If you want to start jogging or walking for exercise in the morning and you like gisting. Find few people you can exercise together while you still gist with them.
E. Change your environment to change your habits
A 2018 review of research found that environmental pressures can be more powerful than simply willing yourself to achieve a goal. In other words, change your environment to change your habits.
So if you want create a new habit like, “Be more mindful,” instead of trying to achieve it with sheer willpower, create a tangible cue to link it to.
For instance, you could leave a pen and gratitude journal on your bedside table. Then, every night before you go to bed, you’ll see it, pick it up, and write down what you’re grateful for.
F. Build on an existing routine
Habit stacking, as popularized by James Clear in his book “Atomic Habits,” takes the mini-habit idea one step further.
Take a habit you already practice, and add on one little positive thing to your routine, like doing calf raises while you brush your teeth.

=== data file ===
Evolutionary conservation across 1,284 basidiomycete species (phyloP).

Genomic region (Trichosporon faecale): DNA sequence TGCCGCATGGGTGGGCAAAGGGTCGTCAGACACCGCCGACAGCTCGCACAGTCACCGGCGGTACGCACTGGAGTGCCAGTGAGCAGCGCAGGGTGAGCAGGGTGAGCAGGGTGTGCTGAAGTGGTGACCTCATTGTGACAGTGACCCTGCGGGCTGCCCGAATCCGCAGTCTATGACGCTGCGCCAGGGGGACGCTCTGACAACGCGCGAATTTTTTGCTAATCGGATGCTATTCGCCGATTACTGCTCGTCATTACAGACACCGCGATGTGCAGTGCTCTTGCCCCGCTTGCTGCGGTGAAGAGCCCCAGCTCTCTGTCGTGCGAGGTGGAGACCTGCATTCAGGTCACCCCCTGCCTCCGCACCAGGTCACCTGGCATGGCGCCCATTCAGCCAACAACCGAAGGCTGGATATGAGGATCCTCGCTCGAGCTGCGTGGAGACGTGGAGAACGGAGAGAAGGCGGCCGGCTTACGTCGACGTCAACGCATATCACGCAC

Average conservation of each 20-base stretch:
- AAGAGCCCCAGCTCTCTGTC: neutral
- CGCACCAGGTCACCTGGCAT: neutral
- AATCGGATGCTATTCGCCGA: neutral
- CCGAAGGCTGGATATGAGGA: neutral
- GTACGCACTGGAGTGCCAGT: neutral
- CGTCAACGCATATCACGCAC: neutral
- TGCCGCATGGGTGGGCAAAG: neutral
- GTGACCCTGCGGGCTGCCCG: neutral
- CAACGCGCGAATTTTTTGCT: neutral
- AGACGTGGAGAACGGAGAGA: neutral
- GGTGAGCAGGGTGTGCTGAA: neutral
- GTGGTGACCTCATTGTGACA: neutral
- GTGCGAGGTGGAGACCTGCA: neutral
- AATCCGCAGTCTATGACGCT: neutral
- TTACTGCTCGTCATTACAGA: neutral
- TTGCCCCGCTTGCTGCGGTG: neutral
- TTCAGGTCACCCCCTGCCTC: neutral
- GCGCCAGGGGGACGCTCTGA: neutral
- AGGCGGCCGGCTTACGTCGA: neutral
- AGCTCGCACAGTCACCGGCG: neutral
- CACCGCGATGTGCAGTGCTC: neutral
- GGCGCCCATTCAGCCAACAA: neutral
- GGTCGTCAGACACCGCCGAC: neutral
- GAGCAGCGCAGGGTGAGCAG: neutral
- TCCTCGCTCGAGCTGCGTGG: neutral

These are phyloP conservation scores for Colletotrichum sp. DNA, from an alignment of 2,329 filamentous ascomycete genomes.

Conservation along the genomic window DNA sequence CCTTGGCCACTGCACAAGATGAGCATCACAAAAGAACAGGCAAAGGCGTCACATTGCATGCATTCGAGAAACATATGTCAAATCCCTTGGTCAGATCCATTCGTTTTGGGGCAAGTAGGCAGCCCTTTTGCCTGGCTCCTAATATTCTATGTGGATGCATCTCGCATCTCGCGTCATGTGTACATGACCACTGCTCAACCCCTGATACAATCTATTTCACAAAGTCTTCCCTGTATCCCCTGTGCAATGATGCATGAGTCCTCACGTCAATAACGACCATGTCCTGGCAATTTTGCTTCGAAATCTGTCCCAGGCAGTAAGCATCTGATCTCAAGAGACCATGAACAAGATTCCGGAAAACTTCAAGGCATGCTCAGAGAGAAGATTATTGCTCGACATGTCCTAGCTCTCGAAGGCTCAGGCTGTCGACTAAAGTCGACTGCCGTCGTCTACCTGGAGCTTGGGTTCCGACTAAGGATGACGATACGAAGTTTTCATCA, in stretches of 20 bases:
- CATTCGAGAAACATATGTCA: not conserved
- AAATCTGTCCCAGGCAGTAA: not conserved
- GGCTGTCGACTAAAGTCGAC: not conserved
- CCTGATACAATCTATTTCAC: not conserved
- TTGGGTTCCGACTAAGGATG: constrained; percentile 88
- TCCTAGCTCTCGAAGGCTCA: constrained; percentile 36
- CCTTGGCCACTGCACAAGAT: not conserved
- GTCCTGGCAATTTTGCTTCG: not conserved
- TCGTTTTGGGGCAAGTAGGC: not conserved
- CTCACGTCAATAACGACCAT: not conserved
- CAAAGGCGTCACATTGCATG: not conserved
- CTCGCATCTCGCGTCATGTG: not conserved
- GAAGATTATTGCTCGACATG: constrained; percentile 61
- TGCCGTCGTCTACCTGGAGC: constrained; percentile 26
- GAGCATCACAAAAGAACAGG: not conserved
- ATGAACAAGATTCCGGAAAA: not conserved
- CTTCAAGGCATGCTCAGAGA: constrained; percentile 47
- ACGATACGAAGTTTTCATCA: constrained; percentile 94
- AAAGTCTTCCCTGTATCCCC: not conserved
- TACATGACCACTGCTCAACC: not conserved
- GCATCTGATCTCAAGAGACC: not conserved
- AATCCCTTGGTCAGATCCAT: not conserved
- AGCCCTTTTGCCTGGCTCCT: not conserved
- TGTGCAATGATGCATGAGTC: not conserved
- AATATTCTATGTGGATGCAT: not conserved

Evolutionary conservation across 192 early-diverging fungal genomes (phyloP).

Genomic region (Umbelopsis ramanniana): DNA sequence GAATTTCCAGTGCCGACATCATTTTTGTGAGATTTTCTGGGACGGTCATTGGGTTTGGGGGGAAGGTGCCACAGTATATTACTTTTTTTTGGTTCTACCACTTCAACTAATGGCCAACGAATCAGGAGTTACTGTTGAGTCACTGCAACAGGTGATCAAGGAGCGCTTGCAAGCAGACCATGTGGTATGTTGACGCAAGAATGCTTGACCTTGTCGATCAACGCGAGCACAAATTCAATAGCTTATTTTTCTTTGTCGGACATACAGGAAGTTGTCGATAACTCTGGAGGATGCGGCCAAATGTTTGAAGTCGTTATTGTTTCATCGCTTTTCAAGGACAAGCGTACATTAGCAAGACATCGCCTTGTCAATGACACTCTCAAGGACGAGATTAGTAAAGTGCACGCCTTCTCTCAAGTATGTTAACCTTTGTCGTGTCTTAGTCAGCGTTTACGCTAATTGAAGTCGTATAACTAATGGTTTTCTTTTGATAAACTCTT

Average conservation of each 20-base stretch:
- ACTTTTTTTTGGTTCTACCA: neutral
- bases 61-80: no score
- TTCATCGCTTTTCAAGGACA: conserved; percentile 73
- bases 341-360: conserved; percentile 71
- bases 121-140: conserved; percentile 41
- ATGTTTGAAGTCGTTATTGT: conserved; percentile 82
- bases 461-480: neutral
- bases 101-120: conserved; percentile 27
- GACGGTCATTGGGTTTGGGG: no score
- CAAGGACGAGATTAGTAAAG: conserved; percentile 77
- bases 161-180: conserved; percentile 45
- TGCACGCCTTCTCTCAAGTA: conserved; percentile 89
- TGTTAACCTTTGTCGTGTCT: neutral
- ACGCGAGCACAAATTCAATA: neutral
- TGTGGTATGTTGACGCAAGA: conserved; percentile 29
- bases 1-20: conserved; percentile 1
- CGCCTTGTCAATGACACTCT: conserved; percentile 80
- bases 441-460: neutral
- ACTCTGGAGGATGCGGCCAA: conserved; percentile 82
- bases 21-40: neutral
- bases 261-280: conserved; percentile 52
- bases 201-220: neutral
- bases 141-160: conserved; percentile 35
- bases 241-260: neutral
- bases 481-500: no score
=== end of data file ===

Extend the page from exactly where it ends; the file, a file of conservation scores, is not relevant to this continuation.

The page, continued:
If you take a snack break at 1 p. m. every day, why not walk around the block at the same time?
G. Be patient with yourself
Whether you want to stop an old habit or develop a new one, patience is a must, not an option.
Of course, there are people out there who can just go cold turkey with a negative habit. But the reality is, they’re very rare. The Centers for Disease Control and Prevention (CDC) reports that most people who smoke try to quit smoking 8 to 11 times before they break the habit for good.
Be kind to yourself as you try to break a pattern. Falling back into a habit doesn’t mean you’ve failed.
“Instead of thinking of yourself as a failure, reframe setbacks as, ‘I didn’t succeed that time, but I can still try again,’” suggests Kannon.
Consistency will come with practice, and so will success.
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Sesan Kareem is a certified trainer and author. His mission is to use his clinical and leadership skills to democratize healthcare for all Africans